If you are getting divorced with children involved, it is likely that you have concerns about their stability and mental health. You also may need space from your ex but have no solid plans about your future, yet.
“Nesting” is one way to provide your children with needed stability while you and your ex get the space necessary to make wise decisions. According to NBC News, “nesting” involves the children continuing to reside in the family home while the parents are present in shifts.
How is this helpful?
Particularly if the reasons for the divorce involve personal conflict, getting space to breathe is essential. It is also never good to argue in front of children, no matter how justified your reasoning may be.
Nesting helps with this. If only one parent is present in the family home, there are no arguments. Plus, it allows the children to continue to live their lives in the manner established before you and your ex decided to divorce. They will be able to attend the same school, play with the same friends and live in the same bedroom.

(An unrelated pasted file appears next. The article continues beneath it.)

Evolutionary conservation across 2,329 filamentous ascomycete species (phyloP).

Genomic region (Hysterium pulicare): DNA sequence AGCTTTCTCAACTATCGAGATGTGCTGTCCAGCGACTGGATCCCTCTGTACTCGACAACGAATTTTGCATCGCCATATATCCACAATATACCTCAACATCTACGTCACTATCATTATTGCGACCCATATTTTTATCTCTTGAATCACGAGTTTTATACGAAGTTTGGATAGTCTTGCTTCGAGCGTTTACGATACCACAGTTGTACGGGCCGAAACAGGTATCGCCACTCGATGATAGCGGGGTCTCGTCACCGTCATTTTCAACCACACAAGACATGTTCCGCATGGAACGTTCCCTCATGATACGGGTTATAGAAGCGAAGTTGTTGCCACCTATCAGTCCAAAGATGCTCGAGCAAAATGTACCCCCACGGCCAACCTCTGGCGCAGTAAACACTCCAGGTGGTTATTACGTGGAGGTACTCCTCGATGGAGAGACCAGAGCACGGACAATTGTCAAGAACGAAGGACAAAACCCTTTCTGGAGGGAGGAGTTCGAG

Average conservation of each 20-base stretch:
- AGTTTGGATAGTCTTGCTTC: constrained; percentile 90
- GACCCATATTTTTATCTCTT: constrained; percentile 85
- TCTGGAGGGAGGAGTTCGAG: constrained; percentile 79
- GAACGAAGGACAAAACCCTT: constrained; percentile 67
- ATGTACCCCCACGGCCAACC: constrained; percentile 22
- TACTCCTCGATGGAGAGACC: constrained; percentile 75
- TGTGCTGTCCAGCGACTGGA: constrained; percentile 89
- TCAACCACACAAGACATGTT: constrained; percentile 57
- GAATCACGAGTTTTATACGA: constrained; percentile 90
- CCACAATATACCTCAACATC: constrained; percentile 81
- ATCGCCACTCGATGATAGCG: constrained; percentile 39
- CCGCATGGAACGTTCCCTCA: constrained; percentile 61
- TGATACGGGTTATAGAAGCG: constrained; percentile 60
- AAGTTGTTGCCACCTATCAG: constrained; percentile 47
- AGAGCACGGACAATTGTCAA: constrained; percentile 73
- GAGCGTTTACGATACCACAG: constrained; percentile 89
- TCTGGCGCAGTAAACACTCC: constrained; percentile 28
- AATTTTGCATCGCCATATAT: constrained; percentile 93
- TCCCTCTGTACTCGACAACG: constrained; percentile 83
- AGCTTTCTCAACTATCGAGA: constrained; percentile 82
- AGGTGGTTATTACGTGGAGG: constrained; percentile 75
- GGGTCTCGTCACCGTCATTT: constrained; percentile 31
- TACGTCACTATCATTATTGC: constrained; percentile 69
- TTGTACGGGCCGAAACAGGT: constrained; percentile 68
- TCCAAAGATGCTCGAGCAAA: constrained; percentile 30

How long can nesting last?
Theoretically, you can continue to nest until the children get old enough to move out of the home. However, in most cases, this is not feasible. It is common for adults to want to establish their own lives in their own homes after the divorce. Plus, it may not be financially viable to maintain the family home for long.
Nesting is a secure measure that many families find is a good temporary stopgap before making future plans during a divorce.